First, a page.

24 September 2016

Psalm 12

"You, O Lord, will protect us; you will guard us from this generation forever." (v. 7)


One of the things that attracts me to the psalms is the honest of the writer. Whether they are full of joy or sadness, they wear their heart on their sleeve.

And Psalm 12 is no exception. Right from the first verse we can feel the despair in the psalmist's voice - you can sense the sad sigh as you read "Help, O Lord, for there is no longer anyone who is godly".

Like the psalms of the previous days, even in these eight verses there is a structure or a progression. Verses 1-4 form a lament as the psalmist bemoans their plight and sets out their complaint before God. Verse 5 is a reminder and reassurance of God's presence and activity - this may have been spoken by a priest or a sanctuary prophet depending where the psalm was spoken. Then in the final three verses  there is an assertion of confidence - God will protect.

The cause for the psalmist's complaint is lies, but not just from the mouth. These lies originate deep within "a double heart", and as such they are harder to combat. The psalmist quotes the liars who say, "With our tongues we will prevail" (v. 4).

Verse 5 of worthy of note. It seems as if God is responding by saying it is not the lies in themselves that cause me to act, but the effect that they have on people. In 2013 the Joint Public Issues Team (of which the Methodist Church is a partner) produced a report: The lies we tell ourselves: ending comfortable myths about poverty. It exposed some of the most common myths told about people who are in poverty or in receipt of benefits, and highlights some of the most abused statistics. The hope was that the report would empower Christians to challenge those myths and speak the truth.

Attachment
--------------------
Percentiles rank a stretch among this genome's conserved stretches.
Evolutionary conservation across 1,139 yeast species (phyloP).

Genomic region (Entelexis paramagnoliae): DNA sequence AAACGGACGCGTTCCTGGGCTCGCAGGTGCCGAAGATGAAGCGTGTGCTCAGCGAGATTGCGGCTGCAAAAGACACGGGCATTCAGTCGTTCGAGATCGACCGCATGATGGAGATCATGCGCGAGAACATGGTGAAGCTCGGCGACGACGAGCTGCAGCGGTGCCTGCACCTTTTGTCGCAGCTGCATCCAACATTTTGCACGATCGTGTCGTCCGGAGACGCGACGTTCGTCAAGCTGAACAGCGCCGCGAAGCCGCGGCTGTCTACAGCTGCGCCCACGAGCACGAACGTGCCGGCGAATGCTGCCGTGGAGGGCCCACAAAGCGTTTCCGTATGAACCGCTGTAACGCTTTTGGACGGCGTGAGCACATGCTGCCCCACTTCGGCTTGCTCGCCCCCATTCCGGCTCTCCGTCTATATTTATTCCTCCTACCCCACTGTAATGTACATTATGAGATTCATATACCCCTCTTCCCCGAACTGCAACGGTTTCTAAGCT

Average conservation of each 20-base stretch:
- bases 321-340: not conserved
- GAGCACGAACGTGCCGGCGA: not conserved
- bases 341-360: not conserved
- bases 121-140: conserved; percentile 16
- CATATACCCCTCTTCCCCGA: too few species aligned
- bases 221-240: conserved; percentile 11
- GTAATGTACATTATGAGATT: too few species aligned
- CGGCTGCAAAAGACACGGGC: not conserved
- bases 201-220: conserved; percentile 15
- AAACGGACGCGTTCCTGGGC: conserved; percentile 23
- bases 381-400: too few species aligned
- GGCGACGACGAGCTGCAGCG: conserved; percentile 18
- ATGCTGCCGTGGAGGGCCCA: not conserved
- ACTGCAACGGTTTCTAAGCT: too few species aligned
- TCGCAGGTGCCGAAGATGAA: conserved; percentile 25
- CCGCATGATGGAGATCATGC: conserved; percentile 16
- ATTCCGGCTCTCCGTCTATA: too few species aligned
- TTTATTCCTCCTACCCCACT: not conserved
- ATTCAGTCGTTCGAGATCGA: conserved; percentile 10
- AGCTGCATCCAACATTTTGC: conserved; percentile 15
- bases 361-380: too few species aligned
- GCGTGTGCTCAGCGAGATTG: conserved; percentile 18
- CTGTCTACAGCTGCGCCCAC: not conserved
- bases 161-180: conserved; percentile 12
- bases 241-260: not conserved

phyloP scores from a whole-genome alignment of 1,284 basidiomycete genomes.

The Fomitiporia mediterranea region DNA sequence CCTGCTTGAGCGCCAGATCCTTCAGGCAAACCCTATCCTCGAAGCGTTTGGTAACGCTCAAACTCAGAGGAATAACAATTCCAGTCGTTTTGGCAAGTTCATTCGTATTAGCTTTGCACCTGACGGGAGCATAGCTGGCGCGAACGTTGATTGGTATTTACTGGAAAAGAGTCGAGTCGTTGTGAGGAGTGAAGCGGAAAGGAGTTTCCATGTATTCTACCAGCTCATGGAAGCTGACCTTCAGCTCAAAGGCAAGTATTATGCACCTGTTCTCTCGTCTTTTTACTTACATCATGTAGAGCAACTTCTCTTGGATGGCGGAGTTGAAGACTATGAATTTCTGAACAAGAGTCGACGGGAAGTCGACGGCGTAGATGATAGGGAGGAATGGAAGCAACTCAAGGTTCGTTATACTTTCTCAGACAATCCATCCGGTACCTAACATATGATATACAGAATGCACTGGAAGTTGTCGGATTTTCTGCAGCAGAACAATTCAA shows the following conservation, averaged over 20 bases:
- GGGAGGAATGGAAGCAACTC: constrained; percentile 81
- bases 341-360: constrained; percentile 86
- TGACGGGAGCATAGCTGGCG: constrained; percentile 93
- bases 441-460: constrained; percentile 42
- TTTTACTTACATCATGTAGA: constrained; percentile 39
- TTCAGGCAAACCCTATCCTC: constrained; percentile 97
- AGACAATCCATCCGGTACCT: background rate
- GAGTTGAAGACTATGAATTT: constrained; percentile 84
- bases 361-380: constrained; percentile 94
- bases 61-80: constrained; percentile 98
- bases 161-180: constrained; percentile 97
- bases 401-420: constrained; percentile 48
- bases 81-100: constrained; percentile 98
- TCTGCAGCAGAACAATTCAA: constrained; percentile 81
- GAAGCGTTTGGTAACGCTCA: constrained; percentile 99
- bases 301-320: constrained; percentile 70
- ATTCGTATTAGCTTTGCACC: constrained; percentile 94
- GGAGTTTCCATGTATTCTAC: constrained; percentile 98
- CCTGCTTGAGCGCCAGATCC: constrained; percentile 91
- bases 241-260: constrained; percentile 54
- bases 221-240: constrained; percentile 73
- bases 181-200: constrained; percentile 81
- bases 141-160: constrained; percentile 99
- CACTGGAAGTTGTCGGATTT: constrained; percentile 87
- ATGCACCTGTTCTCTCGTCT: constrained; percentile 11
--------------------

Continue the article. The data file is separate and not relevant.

To Ponder

  • The psalms portray a wide range of human emotions before God. Do you find it easier to approach God when you are joyful, sad, angry ….? Why?
  • What is your response when you see people or institutions lying? What do/could you do?
  • Standing up for the poor or standing with the needy can bring the presence of God into a situation. How can you be an answer to prayer?

Bible notes author

Ken Kingston

Ken Kingston preaches in the High Wycombe Circuit. He has worked for the Connexional Team since 1992 in a variety of roles and has been involved in 'Called by Name' and 'Time to Talk of God' amongst others.